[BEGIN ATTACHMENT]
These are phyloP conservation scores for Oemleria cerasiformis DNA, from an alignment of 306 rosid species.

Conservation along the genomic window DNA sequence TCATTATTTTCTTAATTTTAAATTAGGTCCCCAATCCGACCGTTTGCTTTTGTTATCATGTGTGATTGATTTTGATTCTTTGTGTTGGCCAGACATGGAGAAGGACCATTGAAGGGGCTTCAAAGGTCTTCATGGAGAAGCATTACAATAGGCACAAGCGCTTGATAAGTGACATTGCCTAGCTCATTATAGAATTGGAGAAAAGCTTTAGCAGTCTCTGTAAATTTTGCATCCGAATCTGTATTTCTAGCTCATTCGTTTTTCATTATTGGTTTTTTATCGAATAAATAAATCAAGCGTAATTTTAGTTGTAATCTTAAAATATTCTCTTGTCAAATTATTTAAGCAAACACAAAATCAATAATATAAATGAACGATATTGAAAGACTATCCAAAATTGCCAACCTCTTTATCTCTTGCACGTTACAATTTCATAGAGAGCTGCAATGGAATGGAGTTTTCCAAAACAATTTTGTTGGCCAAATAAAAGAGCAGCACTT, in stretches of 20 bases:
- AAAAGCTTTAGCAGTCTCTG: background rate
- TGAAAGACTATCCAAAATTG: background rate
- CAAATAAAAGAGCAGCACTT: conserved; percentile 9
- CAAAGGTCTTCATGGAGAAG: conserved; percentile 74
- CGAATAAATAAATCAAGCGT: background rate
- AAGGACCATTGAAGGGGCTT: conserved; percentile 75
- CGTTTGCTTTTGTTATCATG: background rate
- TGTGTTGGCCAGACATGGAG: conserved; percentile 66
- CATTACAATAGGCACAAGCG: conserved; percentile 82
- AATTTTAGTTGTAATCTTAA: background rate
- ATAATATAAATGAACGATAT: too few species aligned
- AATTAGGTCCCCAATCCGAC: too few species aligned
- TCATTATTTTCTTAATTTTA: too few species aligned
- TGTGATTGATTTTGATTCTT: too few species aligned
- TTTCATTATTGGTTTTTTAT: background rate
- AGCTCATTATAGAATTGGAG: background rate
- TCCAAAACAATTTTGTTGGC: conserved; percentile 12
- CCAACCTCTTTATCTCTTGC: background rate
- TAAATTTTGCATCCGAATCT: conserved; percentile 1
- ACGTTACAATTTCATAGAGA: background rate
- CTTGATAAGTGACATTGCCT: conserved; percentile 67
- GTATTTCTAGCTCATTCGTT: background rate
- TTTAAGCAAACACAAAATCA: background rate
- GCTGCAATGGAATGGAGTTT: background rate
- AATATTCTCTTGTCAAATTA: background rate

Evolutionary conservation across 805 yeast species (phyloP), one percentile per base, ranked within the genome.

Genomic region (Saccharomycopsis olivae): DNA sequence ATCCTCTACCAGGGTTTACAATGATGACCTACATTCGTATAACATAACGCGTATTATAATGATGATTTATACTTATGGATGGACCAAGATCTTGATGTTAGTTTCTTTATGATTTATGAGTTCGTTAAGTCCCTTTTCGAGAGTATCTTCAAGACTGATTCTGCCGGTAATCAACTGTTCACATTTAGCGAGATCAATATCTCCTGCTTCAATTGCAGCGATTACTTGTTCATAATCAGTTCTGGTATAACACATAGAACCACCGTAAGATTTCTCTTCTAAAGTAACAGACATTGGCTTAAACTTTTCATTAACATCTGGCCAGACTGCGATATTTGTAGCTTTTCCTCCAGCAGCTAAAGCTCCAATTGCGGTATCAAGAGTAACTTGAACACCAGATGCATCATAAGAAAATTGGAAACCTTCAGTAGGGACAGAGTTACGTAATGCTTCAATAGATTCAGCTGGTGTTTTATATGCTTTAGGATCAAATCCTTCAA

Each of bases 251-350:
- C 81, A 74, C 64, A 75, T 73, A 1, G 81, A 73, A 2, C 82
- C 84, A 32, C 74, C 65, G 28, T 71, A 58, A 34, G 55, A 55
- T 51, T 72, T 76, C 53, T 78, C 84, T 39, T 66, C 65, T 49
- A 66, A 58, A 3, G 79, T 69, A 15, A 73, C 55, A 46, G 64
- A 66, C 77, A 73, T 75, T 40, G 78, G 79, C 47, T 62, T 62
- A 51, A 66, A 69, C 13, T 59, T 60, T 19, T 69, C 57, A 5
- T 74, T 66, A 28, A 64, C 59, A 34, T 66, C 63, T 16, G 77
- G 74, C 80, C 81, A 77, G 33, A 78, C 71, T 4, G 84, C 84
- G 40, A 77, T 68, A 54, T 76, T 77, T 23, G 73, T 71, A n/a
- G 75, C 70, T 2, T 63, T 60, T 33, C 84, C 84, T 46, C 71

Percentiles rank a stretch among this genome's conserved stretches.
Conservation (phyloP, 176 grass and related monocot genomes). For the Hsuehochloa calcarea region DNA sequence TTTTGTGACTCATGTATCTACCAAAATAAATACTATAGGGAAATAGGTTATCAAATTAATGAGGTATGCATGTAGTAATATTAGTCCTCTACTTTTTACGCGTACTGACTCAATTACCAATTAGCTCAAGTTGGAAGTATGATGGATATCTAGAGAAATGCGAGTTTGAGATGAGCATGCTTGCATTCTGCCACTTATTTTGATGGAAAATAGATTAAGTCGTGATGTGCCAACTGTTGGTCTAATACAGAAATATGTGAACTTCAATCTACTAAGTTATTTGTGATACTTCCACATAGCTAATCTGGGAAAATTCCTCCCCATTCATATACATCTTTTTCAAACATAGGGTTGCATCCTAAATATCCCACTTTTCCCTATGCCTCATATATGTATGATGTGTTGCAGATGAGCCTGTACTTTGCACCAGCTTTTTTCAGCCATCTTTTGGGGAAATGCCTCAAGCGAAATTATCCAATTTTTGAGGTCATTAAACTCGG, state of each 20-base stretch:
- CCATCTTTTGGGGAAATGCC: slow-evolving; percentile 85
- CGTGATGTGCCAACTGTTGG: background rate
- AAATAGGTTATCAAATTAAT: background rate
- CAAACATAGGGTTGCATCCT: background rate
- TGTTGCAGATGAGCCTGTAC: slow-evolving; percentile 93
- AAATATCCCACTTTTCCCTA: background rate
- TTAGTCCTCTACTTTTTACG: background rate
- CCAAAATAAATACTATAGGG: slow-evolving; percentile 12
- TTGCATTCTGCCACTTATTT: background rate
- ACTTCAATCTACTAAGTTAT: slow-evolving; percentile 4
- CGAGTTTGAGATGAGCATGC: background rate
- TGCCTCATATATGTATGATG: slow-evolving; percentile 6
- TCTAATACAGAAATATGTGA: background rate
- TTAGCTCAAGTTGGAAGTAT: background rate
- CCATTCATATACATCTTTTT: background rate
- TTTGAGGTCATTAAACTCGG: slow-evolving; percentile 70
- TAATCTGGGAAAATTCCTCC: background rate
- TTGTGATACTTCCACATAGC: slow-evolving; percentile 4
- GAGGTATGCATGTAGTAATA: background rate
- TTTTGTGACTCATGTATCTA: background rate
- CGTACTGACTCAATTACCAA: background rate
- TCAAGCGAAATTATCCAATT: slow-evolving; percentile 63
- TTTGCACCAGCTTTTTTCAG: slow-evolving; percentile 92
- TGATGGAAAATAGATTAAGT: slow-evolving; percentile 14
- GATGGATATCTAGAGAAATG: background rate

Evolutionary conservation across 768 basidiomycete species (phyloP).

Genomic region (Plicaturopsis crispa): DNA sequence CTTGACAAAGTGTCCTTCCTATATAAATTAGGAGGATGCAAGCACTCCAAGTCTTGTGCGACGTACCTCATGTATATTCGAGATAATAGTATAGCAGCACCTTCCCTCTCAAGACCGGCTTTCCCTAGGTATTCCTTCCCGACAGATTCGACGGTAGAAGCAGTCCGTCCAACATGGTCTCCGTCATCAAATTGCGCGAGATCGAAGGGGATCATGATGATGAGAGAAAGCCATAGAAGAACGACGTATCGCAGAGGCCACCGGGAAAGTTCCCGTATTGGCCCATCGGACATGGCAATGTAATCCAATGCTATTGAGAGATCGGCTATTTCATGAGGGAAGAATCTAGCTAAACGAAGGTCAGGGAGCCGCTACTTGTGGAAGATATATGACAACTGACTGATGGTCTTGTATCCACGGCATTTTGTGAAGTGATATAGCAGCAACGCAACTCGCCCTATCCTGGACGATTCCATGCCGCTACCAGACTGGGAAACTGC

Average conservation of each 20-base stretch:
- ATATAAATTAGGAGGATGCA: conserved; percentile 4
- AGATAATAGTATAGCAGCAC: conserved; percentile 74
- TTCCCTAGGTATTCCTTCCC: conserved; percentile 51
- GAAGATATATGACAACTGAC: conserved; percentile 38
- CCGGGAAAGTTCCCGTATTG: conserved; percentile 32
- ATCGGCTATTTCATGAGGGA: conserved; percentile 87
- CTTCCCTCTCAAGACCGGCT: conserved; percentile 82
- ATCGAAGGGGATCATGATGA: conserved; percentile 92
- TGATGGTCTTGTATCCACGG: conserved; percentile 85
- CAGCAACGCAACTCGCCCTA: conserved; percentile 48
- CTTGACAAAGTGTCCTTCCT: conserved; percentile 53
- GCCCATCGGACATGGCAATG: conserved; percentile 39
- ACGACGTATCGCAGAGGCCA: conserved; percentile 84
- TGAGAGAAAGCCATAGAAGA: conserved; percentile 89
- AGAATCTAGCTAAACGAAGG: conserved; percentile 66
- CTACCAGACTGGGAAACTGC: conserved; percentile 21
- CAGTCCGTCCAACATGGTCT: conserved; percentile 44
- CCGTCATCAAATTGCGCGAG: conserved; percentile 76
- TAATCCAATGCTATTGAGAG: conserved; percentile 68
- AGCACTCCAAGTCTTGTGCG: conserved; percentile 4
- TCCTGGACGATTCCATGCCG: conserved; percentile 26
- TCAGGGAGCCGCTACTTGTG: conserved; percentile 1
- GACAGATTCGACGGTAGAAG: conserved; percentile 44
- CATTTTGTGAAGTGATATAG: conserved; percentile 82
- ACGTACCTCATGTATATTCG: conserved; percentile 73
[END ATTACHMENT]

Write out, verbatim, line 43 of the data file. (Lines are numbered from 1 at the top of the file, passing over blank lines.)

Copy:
- CCATCTTTTGGGGAAATGCC: slow-evolving; percentile 85